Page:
I’m in Lima for the UN climate talks which run 1-12 December. I’ll be regularly tweeting and blogging. If you find this blog interesting please feel to share it.
DAY 0 – Sunday 30 November 2014
I’ve arrived in Lima, Peru, where the 20th UN Framework Convention on Climate Change (UNFCCC) Conference of Parties (COP20) begins today, and will continue through long days and nights for the next two weeks.
As you can probably guess, the UNFCCC COP process is a world of acronyms, texts and draft texts, Annexes, Workstreams and Protocols. But at the heart of it all is a very basic question: will the governments assembled here put in place the necessary measures and provide sufficient finance to ensure that a global climate deal can be concluded in 2015?
Peru itself is a country of 30 million people and is jaw-droppingly diverse. From the Pacific Ocean in the west, to borders with Colombia, Ecuador, Brazil, Bolivia and Chile, the Andes mountain range, Amazon Basin, glaciers, over 50 ethnic groups and unique species such as the famous ‘Paddington’ spectacled bear- Peru is a kaleidoscope of diversity.
In a continent where the impacts of climate change are already being felt, from megacities to rainforest, we are also seeing, as in the UK and around the world, increasing public and political momentum behind action for change.
Lima is important, and action here is urgent, because it is the last meeting before the COP 21 in Paris in December 2015, where world leaders need to conclude a global deal on climate.
As environmental charities, scientists, and world leaders converge in Peru, we’re starting from a more positive place than previous COPs. We’ve seen the big hitters, China and the US, make public pledges on their readiness to commit to emissions reductions – where in previous years tense stand-offs between the two titans of emissions have almost brought negotiations to a halt.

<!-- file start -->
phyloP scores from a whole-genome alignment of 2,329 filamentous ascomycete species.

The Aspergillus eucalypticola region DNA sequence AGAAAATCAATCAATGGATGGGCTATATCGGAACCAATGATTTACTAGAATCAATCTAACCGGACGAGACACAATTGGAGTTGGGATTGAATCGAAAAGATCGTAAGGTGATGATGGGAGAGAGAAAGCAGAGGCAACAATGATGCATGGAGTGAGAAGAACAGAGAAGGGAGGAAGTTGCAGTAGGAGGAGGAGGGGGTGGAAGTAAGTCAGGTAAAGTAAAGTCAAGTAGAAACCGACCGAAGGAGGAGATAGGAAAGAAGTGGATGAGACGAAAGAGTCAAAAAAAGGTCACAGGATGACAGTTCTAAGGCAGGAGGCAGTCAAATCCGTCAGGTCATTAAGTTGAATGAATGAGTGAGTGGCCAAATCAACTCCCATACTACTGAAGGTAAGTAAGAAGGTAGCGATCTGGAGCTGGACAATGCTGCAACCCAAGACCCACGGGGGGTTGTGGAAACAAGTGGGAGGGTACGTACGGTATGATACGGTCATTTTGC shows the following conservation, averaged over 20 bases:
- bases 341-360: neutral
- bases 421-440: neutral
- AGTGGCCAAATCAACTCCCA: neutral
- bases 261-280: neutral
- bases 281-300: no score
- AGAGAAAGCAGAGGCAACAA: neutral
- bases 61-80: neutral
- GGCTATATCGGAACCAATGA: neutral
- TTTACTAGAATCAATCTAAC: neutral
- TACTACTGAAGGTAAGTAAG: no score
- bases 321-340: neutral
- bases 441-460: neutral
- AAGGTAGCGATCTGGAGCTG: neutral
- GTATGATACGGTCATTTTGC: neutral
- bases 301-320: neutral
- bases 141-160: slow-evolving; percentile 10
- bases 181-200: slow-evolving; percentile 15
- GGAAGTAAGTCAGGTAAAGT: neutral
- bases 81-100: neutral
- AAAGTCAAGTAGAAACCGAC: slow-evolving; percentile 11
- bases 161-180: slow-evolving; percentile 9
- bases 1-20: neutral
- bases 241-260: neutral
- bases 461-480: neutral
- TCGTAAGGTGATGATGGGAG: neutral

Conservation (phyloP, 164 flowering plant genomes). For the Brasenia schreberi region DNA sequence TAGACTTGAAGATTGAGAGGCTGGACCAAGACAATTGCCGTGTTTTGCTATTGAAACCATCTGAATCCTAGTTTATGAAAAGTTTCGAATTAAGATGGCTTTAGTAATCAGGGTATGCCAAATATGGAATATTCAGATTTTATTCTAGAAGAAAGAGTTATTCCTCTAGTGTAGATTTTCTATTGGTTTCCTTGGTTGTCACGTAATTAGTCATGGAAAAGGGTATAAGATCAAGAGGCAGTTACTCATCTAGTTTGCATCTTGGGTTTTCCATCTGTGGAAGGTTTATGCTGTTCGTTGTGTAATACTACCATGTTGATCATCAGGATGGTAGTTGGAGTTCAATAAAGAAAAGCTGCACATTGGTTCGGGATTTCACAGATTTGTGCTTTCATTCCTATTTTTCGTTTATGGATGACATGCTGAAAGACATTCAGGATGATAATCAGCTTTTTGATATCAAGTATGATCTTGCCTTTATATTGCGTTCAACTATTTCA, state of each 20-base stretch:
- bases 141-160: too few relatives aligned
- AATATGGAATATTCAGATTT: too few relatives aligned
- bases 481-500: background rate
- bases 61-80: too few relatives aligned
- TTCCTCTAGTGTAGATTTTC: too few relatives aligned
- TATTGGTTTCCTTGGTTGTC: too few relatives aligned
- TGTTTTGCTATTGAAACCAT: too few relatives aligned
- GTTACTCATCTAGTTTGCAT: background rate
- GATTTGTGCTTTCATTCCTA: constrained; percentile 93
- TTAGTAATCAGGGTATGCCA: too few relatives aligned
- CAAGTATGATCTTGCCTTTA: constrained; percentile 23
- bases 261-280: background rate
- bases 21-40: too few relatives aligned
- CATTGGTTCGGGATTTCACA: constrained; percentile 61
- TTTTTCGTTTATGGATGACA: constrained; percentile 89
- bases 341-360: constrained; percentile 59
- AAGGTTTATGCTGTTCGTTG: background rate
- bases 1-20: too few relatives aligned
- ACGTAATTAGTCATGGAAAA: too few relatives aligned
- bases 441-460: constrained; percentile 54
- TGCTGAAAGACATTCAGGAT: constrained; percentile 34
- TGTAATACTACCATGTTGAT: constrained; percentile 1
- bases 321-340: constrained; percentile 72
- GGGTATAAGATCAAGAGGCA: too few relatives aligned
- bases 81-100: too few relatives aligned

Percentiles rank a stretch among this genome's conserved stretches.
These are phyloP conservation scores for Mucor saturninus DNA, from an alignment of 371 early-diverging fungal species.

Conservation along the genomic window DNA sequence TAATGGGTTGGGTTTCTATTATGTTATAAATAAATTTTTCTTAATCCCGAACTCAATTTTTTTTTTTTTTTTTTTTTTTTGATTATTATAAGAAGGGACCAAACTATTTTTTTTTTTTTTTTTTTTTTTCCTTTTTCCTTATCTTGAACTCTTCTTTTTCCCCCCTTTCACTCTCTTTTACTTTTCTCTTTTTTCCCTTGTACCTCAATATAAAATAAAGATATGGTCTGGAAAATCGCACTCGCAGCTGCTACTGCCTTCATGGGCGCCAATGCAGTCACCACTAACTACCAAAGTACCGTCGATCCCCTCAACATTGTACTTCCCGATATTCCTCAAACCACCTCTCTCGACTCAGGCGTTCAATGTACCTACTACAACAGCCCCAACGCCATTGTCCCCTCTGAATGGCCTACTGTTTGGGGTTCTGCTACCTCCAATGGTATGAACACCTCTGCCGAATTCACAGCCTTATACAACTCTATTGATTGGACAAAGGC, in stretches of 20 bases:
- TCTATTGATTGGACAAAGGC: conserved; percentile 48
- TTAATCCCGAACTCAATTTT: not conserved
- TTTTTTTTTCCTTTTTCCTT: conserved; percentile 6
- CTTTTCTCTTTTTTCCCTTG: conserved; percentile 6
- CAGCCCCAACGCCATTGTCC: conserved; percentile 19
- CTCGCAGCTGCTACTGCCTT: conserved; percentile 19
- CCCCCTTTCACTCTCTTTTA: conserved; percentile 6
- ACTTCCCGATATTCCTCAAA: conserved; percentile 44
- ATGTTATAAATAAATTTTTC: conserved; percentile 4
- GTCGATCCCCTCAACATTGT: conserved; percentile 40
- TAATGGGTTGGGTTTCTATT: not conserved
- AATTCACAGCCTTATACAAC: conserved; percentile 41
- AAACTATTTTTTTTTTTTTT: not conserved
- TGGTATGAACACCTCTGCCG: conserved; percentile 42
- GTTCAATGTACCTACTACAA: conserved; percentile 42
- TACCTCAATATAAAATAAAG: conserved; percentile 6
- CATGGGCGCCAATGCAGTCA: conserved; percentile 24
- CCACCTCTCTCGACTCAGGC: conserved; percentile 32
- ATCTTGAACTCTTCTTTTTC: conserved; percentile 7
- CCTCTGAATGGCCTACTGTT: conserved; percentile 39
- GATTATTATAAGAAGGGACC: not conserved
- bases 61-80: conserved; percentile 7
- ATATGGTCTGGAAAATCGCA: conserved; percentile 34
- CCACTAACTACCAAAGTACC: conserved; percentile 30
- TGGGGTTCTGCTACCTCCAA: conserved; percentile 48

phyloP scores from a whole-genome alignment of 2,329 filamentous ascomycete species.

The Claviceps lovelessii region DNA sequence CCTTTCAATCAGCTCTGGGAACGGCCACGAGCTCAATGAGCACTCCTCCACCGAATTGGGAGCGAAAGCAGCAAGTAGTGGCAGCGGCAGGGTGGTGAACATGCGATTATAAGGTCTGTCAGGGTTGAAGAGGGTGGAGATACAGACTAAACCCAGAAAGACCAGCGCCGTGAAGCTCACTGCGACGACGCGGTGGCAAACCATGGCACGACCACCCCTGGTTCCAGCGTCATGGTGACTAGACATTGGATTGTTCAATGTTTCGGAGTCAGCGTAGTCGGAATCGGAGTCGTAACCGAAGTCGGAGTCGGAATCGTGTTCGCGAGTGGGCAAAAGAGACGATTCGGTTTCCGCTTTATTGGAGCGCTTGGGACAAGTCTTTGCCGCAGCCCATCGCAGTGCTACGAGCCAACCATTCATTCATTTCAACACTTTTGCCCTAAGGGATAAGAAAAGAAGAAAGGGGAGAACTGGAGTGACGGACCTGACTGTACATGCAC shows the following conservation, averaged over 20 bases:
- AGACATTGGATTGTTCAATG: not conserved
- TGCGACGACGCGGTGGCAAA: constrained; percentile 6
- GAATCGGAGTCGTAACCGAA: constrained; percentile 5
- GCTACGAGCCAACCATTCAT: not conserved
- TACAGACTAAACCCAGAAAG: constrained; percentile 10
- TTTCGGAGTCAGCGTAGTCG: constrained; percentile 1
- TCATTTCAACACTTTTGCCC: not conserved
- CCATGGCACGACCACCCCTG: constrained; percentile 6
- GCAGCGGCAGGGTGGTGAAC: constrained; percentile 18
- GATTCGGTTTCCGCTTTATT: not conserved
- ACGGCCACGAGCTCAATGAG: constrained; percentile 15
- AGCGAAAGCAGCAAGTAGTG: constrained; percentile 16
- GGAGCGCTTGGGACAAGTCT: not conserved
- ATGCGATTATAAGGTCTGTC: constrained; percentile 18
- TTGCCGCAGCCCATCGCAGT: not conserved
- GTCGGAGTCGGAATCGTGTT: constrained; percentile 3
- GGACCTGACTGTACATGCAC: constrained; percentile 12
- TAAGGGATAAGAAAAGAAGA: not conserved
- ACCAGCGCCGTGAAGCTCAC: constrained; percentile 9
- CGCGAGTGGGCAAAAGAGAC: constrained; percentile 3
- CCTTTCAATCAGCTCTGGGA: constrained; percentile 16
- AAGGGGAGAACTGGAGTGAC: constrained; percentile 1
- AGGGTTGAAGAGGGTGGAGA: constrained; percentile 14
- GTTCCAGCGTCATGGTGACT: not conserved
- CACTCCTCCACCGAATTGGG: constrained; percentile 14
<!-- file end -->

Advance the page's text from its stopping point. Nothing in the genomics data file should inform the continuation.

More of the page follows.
We’ve also seen pledges from countries, including the UK, on their contributions to the Green Climate Fund- the global fund to help developing countries adapt to the impacts of climate change, and ensure low-emissions development. These moves will help mitigate frustrations many developing countries have expressed with the industrialised nations’ perceived failure to move fast enough, as well as setting the tone for ambition, equity and progress at these talks. The political momentum is building. These moves, however, should be seen as ‘opening bids’ rather than the end of the story. It is essential that governments make climate change a top political priority and leave Lima with a strong foundation for success in Paris.
By the end of the Lima talks, we need to see significant increases in industrialised nations’ emissions reductions commitments if we are to get anywhere close to closing the ‘gigatonne gap’ – the gap between what we are pledging to reduce and what science says we must reduce. We must also agree a global goal- including finance – to help the poorest and most vulnerable around the world adapt to the impacts of climate change; and finally we must make sure that science and equity are the foundation stone of the global deal which must be concluded in Paris this time next year.